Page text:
Since Viagra came on the scene in the late ’90s, men with sexual disfunction have been able to pop a pill and get busy to their hearts’ content. For women, it’s harder: There’s not yet a cure for a lack of female arousal, though as many as 30 percent of women between 20 and 60 years old may suffer from some degree of hypoactive sexual-desire disorder (H.S.D.D.), a lack of lust so dire it creates emotional distress, according to a New York Times Magazine story.
In an adaptation from his forthcoming book, What Do Women Want? Adventures in the Science of Female Desire, Daniel Bergner explores a new drug called Lybrido, a potential pharmaceutical answer to H.S.D.D. in women being heralded as the “female Viagra”–a drug that could save the sex lives of women whose desire has disappeared.
The scientific process of female desire isn’t entirely understood, and we certainly haven’t figured out how to bend it to our will. Women aren’t as in tune to rises in genital blood flow, according to some research, and a possible reason why Viagra-like drugs haven’t yet succeeded in increasing their desire.
Viagra’s approach to impotence is a physical one: increase blood flow and let the magic happen. Lybrido and its sister medication, Lybridos, wouldn’t be that, although the former does contain a Viagra-like component. “A female-desire drug would be something else,” Bergner writes. “It would adjust the primal and executive regions of the brain. It would reach into the psyche.”
The drug’s inventor, Dutch psychopharmacologist Adriaan Tuiten, says he was inspired by his own heartbreak:
Tuiten was in his mid-20s when his girlfriend, a woman he’d been in love with since he was 13, abruptly decided to leave him. “I was — flabbergasted. You can say that?” he asked me, making sure, in his choppy English, that he was using the right word. “I was shocked. I was suffering.” He was an older university student at the time; before that, he’d been a furniture maker. The breakup inspired a lifelong quest to comprehend female emotion through biochemistry and led to his career as a psychopharmacologist.
Tuiten’s drugs come at arousal in two ways–a testosterone coating helps the body produce dopamine, creating a rush of lust. A delayed-release tablet left when the coating wears off works desire from another angle: Lybrido increases genital blood flow, much like Viagra, while Lybridos works by suppressing serotonin, a calming molecule that fosters self-control, and in the short term, pushing the body’s balance of serotonin/dopamine in favor of the latter.
Lybrido has gone through a few smaller-stage trials, and early results for both drugs are looking positive. Tuiten hopes to get F.D.A. approval for larger trials, and pending success, the drug could hit the market by 2016.
Though Lybrido isn’t the first drug to be developed with the hopes of helping women boost their sex drive, previous attempts have been largely unsuccessful. FDA trials of LibiGel, a testosterone gel that could be applied to the skin, failed to create any more sexual interest in women than a placebo. Another drug, Bremelanotide, had some success in putting passion back in the sex lives of women who were plagued by sexual disinterest, but also came with nasty side effects like vomiting and sudden blood pressure increases.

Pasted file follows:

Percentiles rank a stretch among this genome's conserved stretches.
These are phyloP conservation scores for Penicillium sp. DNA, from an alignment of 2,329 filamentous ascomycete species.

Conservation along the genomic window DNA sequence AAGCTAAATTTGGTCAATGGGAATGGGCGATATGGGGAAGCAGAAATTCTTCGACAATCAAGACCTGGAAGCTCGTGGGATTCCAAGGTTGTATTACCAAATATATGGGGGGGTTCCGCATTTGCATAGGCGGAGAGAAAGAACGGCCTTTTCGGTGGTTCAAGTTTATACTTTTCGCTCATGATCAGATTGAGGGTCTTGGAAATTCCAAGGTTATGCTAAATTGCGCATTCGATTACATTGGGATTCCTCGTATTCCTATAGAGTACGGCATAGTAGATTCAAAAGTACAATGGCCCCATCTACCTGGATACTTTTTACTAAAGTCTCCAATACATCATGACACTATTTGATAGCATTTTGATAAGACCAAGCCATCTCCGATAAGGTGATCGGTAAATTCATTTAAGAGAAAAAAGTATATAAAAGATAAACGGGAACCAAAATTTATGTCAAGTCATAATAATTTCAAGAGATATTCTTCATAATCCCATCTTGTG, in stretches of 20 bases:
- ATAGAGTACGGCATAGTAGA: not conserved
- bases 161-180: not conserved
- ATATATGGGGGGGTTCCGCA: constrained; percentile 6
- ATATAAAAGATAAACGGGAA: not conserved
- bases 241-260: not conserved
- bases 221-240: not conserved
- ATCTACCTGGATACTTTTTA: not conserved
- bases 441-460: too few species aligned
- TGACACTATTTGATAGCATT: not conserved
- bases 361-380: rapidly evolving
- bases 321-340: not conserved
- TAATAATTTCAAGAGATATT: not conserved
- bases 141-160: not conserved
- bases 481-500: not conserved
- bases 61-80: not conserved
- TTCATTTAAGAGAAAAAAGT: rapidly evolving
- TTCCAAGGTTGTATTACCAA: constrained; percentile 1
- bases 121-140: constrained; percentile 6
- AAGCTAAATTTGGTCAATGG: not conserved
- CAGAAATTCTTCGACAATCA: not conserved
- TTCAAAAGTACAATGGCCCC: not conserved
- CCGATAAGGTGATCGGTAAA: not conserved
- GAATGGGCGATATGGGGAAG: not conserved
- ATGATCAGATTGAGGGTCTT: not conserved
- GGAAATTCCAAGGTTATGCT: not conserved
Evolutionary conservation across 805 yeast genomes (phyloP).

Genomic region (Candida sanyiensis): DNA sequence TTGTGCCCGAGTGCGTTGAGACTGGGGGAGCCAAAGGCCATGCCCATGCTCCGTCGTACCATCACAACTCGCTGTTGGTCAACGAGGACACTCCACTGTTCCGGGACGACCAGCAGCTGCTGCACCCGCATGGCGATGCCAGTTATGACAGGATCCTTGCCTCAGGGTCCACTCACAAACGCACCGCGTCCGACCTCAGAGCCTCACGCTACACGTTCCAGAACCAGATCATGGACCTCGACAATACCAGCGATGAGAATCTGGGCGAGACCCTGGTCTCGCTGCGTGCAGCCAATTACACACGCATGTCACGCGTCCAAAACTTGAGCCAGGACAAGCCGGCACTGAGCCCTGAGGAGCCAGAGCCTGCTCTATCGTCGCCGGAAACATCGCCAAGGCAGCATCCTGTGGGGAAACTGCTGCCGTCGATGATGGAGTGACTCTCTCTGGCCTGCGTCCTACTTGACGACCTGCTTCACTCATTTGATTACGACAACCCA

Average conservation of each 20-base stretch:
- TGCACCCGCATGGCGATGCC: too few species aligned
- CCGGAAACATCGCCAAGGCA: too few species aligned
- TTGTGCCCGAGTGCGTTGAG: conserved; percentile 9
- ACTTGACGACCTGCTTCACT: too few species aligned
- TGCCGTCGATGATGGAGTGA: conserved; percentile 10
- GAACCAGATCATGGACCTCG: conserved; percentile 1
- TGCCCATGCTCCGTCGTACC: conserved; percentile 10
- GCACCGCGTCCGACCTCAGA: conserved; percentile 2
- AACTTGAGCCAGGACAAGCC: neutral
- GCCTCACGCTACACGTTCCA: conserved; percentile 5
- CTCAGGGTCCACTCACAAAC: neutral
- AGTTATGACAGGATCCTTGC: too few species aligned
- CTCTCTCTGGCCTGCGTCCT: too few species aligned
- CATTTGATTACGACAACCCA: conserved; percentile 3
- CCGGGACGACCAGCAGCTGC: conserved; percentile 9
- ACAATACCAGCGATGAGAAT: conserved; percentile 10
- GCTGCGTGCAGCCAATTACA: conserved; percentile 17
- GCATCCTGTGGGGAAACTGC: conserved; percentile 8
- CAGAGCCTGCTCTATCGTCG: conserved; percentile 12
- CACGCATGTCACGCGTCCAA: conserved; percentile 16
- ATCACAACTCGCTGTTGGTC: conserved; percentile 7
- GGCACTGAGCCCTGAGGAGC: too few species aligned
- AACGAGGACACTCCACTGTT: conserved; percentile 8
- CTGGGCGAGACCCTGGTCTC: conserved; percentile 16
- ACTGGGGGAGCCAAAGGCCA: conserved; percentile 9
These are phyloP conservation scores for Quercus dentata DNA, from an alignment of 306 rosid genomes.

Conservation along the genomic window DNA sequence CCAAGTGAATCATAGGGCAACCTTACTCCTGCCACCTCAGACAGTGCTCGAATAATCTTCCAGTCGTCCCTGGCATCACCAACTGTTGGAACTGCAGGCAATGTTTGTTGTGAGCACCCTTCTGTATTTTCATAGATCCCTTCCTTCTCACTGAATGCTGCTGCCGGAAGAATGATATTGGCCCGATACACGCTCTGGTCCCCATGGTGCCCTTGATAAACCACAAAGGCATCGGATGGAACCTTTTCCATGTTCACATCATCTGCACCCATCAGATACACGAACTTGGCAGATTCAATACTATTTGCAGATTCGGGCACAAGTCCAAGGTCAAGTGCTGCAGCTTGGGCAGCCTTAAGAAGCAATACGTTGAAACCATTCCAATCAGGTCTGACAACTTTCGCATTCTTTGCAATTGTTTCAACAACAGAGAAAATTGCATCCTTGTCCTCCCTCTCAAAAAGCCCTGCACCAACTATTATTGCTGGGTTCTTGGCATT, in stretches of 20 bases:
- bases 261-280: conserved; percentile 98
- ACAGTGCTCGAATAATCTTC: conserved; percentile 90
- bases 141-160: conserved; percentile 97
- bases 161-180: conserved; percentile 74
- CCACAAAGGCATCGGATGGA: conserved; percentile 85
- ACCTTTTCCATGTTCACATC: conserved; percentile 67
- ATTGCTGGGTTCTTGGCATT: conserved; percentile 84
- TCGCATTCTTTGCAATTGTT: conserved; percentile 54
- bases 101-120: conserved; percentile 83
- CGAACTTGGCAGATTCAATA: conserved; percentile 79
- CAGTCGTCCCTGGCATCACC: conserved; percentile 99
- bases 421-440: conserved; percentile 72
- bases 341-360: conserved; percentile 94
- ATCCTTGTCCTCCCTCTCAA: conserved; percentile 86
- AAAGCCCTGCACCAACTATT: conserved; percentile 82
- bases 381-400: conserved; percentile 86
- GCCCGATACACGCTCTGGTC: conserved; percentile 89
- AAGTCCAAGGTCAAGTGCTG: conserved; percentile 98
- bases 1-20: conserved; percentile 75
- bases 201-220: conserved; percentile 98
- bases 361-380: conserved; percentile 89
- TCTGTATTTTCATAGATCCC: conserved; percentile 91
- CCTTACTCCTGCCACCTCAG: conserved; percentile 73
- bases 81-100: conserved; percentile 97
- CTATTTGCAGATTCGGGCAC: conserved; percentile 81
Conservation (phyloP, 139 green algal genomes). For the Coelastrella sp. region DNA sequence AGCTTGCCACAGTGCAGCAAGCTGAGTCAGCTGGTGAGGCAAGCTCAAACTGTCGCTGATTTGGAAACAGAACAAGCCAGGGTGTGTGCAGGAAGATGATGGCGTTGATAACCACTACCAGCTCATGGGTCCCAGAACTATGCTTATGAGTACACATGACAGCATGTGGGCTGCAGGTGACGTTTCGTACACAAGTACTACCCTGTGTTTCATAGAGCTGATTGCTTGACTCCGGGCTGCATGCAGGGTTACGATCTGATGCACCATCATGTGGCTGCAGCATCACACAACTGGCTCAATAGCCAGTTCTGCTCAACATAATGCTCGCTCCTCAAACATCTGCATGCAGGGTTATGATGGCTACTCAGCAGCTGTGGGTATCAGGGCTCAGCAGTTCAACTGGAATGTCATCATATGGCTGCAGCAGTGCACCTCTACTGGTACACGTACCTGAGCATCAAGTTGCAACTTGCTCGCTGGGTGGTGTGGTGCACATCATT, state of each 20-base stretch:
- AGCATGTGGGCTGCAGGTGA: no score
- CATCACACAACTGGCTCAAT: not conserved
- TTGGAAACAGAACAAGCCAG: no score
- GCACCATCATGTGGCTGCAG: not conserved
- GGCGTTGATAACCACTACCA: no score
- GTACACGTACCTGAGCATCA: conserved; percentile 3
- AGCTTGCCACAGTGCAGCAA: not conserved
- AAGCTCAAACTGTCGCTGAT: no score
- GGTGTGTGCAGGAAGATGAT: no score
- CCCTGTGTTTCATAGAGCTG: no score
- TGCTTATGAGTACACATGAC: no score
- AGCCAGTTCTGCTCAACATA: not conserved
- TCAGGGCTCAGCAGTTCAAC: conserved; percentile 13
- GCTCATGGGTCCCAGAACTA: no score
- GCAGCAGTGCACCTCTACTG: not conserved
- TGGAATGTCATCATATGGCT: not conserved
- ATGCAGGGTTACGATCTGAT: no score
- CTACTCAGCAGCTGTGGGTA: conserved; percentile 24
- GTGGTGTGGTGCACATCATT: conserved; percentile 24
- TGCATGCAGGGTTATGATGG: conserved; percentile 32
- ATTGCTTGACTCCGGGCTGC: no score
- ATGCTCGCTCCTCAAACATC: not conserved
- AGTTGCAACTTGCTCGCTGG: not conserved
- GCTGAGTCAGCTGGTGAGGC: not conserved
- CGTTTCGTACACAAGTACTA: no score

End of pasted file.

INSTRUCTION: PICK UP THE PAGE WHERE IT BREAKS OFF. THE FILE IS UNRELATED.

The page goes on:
The existence of so many women who struggle to retain their sex drive in long-term relationships challenges widely held beliefs about female sexuality: namely, that women are hard-wired for commitment. The women Bergner interviews are, for the most part, in love with their partners and attracted, but for whatever reason, feel “sexually deadened.” One wonders “Am I going to get my freak back?” Despite the evolutionary psychology theory that women have evolved to look for steady, monogamous partners to care for them and their offspring, studies on women’s desire for casual sex have shown that women respond better to novel sexual stimuli–like pornography viewed for the first time, rather than repeatedly, or a photo of a handsome stranger.
Development of female arousal drugs also seems to be hampered by the fear that a pharmacological way to induce desire might create a society of raging nymphomaniacs, according to Bergner. Even as they work to ramp up female desire, researchers worry that they might create a brave new world of sexually aggressive women, he writes: “Companies worried about the prospect that their study results would be too strong, that the F.D.A. would reject an application out of concern that a chemical would lead to female excesses, crazed binges of infidelity, societal splintering.”
In other words, a pill that works too well to create female arousal might create mass hysteria and THE END OF THE WORLD. Or perhaps it would just add an extra complication to the already complicated world of relationships.
As Bergner puts it:
What might it mean for conventional structures if women could control, with a prescription, the most primal urge? So many things, personal and cultural, might need to be recalibrated and renegotiated, explicitly or without acknowledgment. The cumulative effect of all those negotiations could be hugely transformative, in ways either thrilling or threatening, depending on your point of view.
Head over to The New York Times for the full story, and some great photo illustrations.